…from Russia Today, Moscow
[ Editor’s Note: The world is learning a hard lesson after having gotten sucked into the US being the benevolent nanny when it came to running the international financial structure. Neither the UN nor anyone else is nowhere to be seen in proposing to put such critical functions under international control to avoid what havoc one head of state would be able to impact.
In the US, there was no real public discussion for such a momentous act, where Congress was left out – but because it was Republican-owned, went along for the ride.
Some of the justification for the Trump sanctions are nonsensical, such as claiming that Germany’s buying a lot of gas from Russia was making it a captive. The EU had over $100-billion trade surplus with Russia; one it could conveniently afford because it had energy sales to them of a similar amount.
This was a win-win situation, one that was as good as it gets. Of course we all know the US energy companies got into Trump’s shorts with their desire to sell more expensive LNG to the EU, something that made no economic sense to the EU at all. Hence, he had to suggest it under a much broader plan to “recalibrate” economic relations.
There are certainly areas where the US has been unfairly treated, but there were mechanisms in place to deal with those, other than a sanctions war. But sanctions were chosen for the guaranteed turbulence they would cause in the market, and for the fortunes that the big hedge fund operators, who are major political donors now, could make.
This is the kind of thing you could expect to see from having a president get into office who viewed it as a license to steal. And a great price is going to be paid by hundreds of millions of world citizens whose governments sleep-walked right onto the train tracks to get run over … Jim W. Dean ]
– First published … August 27, 2018 –
“We can’t rely on the superpower of the United States,” German Chancellor Angela Merkel told reporters last month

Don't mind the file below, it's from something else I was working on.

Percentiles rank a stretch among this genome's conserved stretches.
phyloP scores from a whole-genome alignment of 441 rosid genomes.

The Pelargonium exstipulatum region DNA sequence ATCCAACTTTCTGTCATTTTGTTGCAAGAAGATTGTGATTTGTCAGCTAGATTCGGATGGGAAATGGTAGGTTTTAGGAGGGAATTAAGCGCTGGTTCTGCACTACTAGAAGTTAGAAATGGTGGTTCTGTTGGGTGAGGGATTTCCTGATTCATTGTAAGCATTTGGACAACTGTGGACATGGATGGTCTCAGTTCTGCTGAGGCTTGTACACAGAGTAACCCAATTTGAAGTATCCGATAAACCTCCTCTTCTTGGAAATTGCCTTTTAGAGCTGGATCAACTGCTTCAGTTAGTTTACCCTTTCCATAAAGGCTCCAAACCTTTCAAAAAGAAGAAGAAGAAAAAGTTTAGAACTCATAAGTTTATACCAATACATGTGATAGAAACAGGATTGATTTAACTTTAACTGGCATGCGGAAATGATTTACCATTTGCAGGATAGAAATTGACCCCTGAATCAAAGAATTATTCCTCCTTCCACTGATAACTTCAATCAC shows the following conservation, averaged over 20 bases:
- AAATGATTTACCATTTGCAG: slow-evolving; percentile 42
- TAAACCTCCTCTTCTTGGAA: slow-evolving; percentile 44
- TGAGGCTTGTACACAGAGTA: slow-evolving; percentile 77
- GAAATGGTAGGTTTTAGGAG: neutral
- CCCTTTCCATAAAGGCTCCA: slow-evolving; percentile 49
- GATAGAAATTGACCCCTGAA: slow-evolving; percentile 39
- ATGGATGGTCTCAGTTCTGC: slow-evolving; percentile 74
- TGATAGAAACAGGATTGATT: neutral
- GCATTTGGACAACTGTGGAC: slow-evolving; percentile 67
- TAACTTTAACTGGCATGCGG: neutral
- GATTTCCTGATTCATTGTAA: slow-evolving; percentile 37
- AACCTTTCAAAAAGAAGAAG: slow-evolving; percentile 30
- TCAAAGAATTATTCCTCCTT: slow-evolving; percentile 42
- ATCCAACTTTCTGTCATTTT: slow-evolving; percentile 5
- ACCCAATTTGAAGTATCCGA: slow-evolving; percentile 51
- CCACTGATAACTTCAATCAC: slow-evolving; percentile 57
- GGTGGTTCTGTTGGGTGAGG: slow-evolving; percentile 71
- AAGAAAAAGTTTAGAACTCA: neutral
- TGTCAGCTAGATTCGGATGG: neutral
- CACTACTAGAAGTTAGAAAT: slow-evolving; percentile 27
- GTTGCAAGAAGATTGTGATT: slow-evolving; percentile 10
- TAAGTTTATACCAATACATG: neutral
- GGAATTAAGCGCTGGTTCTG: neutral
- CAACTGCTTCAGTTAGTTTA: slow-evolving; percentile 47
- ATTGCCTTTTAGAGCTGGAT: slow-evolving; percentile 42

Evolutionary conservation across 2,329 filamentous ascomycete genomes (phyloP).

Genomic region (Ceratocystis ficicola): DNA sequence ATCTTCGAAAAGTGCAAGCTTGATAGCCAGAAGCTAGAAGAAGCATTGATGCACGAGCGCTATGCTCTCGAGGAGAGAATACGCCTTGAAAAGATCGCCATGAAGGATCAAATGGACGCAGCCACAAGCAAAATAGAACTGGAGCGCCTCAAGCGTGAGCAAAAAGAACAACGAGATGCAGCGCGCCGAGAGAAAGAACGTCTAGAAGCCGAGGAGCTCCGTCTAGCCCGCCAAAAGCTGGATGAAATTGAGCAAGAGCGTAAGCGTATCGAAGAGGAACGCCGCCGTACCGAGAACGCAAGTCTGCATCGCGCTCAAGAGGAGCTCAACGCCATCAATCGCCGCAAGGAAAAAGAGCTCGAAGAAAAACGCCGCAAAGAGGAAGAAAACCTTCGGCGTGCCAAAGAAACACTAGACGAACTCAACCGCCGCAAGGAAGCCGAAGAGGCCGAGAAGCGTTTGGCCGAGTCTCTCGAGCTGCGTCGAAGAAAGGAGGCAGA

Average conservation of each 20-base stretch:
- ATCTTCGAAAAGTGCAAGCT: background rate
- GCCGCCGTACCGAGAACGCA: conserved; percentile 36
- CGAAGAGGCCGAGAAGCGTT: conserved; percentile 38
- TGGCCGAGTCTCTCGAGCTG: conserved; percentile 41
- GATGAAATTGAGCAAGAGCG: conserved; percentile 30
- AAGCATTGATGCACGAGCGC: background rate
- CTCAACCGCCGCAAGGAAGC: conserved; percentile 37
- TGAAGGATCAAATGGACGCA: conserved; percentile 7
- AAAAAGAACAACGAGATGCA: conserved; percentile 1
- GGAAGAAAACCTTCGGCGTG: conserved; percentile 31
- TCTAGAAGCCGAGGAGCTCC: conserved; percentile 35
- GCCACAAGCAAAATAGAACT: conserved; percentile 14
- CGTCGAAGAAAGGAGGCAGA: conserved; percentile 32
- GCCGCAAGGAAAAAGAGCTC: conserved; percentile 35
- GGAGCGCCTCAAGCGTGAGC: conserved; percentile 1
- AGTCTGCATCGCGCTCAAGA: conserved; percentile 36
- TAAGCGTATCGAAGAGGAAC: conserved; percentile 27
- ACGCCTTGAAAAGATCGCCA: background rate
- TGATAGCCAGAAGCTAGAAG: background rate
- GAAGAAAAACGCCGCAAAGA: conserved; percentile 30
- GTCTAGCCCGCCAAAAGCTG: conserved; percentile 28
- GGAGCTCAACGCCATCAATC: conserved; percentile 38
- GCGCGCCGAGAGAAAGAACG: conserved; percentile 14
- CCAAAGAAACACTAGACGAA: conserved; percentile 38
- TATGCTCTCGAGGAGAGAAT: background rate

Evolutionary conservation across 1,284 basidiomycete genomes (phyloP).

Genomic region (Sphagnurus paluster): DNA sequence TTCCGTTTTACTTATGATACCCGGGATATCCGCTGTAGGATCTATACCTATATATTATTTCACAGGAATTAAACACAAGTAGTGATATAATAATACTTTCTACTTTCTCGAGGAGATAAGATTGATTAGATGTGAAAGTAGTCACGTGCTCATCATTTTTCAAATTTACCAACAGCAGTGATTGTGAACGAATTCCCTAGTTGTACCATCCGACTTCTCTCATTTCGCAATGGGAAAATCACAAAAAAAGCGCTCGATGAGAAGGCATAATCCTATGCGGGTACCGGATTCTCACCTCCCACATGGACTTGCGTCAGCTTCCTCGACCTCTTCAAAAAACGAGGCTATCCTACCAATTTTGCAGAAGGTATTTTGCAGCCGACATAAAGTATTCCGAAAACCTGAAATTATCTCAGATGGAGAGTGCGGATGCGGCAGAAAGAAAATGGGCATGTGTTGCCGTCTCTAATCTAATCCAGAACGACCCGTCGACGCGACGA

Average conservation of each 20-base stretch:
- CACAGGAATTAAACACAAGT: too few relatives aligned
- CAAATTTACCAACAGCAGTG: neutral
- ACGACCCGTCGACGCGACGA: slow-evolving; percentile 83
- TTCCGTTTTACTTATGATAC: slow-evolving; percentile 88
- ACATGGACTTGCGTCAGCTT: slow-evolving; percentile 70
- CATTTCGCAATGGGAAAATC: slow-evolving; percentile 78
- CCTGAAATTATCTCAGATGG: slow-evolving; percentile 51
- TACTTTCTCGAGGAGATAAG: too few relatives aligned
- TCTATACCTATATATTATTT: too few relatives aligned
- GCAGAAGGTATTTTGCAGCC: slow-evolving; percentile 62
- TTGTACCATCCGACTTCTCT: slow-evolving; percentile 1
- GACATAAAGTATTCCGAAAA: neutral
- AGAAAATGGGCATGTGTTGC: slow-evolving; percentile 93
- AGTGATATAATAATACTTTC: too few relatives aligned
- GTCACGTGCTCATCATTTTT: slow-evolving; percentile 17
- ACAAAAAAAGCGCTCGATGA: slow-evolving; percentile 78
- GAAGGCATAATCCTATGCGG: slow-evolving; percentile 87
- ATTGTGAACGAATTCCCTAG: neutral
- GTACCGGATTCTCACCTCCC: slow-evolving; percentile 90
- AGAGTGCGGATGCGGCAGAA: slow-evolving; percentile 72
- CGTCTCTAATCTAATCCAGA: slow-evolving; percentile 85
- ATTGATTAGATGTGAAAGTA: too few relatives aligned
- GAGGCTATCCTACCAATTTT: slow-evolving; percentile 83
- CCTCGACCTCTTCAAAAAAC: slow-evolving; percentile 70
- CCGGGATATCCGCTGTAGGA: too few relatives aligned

“The US is more than the White House,” German Foreign Minister Heiko Maas tweeted on Sunday in response to US President Donald Trump, who has unleashed a trade war on the EU and had repeatedly blasted the German government over various policy issues.
Maas added that he hopes the upcoming ‘German Year in the US’ promotional campaign will help to “recalibrate the transatlantic partnership in a sober, critical and self-critical way.”
The ‘German Year in the US’ campaign (Deutschlandjahr USA) was designed by the government to showcase the friendship between the two states and to present a favorable image of Germany to the American public.
Speaking on Friday, Maas said that Berlin needs “a new and balanced partnership with the US.” The German minister cited “a growing protectionism” by its major transatlantic partner as a key reason for this requirement.
Berlin needs “to adjust” its policies given the new reality, Maas noted. However, he stopped short of saying it works against Washington, claiming the move would serve the best interests of both nations and insisting that the EU should become more active in areas where Washington “pulls back.”
Trump often singled out Germany when criticizing the EU on a wide range of policies. He lambasted Berlin for maintaining a large trade surplus with the US and for its level of military spending – something the president openly branded as “not fair.”“Germany pays 1 percent (slowly) of GDP towards NATO, while we pay 4 percent of a MUCH larger GDP. Does anybody believe that makes sense?” Trump tweeted in June.
The US president also pulled no punches in deriding Germany for its policy on migration as well as energy. During a NATO summit in July, Trump blasted Berlin for its dependence on gas shipments from Russia, going as far as labeling Germany as a “captive” of Moscow.
Trump’s accusations were immediately rebuffed by German officials, who, in turn, began relaying their growing frustration with Washington. “We can’t rely on the superpower of the United States,” German Chancellor Angela Merkel told reporters last month, speaking out against the nation’s dependence on other states.